Bulgaria ranks near top in World Bank index of women’s rights11 March 2019 News
Deputy Prime Minister and Minister of Foreign Affairs Ekaterina Zaharieva shared both personal and political experience during the presentation of the new World Bank index of the status of women in public life.
The ‘Women, Business and Legislation’ index was presented by the interim President of the World Bank Group Kristalina Georgieva. The index measures the rights of women in the labor market, from starting work until retirement and getting a pension. With a score of 93.75 out of 100, Bulgaria ranks among the top 30 of 187 surveyed nations.
‘I am proud that Bulgaria is among the leaders according to that index,’ said Ekaterina Zaharieva during the discussion. ‘As a lawyer, a woman and a politician I believe, however, that it is much more important to change not merely the laws, but also the mentality and mindset of people with respect to women.’ Ekaterina Zaharieva reminded the audience that she is the third woman to serve as head of Bulgarian diplomacy in the past 27 years, ad that Bulgaria’s example in that respect is not just positive but also quite rare.
‘Out of the 193 UN member states, only 28 have a woman as their foreign minister, and when I was appointed, within the European Union there were only two: Sweden and Bulgaria,’ she said. Ekaterina Zaharieva referred to yet another positive Bulgarian political example: the fact that all three European commissioners from Bulgaria thus far have been women. ‘In addition, the national Ombudsman, the President of the National Assembly, two deputy prime ministers and a total of six cabinet ministers in Bulgaria are now women, she added.
Speaking about her personal example in her professional field, Minister Zaharieva noted that in her ambassadorial nominations, she adheres to the principle of gender equality and balance. With respect to women in public life, the Foreign Minister voiced her pride with the fact that Bulgaria ranks first in terms of the share of women in science. ‘In this country, 54% of scientific researchers are women, while science is traditionally seen as a male domain,’ she said. The Minister pointed out that Bulgaria ranks first in the EU in the share of female students in the IT sector (33%) and in the percentage of women IT engineers (27%).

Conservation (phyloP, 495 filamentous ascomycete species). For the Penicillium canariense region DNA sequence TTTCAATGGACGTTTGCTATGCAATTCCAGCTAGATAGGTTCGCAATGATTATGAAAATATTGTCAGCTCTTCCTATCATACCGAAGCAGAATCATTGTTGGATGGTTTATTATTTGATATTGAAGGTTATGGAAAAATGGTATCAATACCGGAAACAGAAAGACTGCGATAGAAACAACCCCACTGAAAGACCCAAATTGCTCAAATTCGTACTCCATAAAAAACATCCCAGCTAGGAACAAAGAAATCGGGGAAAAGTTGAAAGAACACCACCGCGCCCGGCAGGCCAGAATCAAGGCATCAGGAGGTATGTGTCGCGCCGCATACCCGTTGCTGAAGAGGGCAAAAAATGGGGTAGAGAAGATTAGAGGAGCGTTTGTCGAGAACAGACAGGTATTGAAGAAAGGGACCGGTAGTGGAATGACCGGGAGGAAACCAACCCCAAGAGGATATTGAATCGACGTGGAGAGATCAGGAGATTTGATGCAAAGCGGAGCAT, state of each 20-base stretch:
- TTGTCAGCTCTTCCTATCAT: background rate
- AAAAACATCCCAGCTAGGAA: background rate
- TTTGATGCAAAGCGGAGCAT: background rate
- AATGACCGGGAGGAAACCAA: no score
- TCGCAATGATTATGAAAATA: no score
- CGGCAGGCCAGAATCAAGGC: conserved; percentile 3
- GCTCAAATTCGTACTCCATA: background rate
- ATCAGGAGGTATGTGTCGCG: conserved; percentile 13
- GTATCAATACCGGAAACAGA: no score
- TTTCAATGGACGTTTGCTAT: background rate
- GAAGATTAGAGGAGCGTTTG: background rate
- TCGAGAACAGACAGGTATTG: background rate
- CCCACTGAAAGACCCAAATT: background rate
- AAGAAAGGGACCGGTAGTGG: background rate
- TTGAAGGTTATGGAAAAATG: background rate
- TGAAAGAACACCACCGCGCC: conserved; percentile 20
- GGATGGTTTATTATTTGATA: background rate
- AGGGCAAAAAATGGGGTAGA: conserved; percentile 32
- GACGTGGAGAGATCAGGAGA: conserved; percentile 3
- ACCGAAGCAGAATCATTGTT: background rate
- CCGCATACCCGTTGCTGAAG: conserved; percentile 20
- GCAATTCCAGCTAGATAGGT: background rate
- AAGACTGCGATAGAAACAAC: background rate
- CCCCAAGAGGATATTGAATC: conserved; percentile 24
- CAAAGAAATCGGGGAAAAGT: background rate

‘I am proud that the region I come from and live in, Central and Eastern Europe, serves as an example of how normal it is for women to be managers, politicians, bank governors, founders and owners of successful businesses,’ said Minister Zaharieva.
She was the first panelist to speak. The discussion was then joined by Maya Manolova, the Ombudsman of the Republic of Bulgaria, Boryana Manolova, CEO of Siemens Bulgaria, Rumyana Trencheva, Head of Global Channels and General Business for Central and Eastern Europe, SAP, and Kristalina Georgieva.
In presenting the index, Kristalina Georgieva pointed out that the world loses 163 trillion US dollars annually due to the fact that women do not participate fully in public and economic life. Therefore it is important to know the actual dimensions of the issue of gender equality in society, Georgieva said. Minister Vladislav Goranov, who also joined in the discussion, noted that the Bulgarian score in that index is above the average for the member states of the Organization for Economic Cooperation and Development, also known as the Club of the Wealthy.